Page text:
Andrea Mantegna
Andrea Mantegna's Oil Paintings
Andrea Mantegna Museum
(c. 1431 – c. 1506), a North Italian Renaissance painter.

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Andrea Mantegna
Adoration of the Magi
Galleria degli Uffizi, Florence
ID: 02717

Andrea Mantegna Adoration of the Magi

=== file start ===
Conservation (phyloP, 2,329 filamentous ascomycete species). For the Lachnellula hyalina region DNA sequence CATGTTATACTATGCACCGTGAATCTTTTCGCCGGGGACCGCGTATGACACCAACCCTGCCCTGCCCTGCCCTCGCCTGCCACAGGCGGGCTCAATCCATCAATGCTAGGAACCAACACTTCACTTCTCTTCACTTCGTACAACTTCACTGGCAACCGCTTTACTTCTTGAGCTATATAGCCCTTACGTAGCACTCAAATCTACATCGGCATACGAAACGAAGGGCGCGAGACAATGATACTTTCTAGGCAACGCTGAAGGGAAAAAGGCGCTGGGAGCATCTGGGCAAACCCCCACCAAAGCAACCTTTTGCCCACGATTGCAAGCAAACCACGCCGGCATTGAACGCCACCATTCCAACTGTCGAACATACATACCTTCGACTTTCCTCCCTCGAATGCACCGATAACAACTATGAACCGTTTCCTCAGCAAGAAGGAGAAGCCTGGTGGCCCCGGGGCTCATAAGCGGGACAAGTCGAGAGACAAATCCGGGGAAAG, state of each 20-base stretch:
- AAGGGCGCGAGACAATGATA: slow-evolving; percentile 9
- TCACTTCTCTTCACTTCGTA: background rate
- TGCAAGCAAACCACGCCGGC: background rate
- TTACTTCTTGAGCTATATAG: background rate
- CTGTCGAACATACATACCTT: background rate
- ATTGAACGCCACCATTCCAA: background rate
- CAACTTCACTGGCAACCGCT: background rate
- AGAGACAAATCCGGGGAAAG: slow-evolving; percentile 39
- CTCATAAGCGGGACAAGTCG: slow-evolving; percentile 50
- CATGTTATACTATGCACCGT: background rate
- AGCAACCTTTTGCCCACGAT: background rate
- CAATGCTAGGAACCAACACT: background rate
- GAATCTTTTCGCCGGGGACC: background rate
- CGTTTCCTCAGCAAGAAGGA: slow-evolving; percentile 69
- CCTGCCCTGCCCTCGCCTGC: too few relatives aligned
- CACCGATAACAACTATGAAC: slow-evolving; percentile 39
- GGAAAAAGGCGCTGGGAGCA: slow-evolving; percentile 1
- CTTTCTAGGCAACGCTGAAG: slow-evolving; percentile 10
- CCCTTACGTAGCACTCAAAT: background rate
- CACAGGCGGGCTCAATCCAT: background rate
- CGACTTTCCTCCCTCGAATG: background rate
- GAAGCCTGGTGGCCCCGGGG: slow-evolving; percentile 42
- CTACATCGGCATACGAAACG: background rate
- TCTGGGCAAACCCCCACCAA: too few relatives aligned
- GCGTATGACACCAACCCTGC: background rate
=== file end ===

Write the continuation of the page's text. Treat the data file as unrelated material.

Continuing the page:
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Andrea Mantegna Adoration of the Magi


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Andrea Mantegna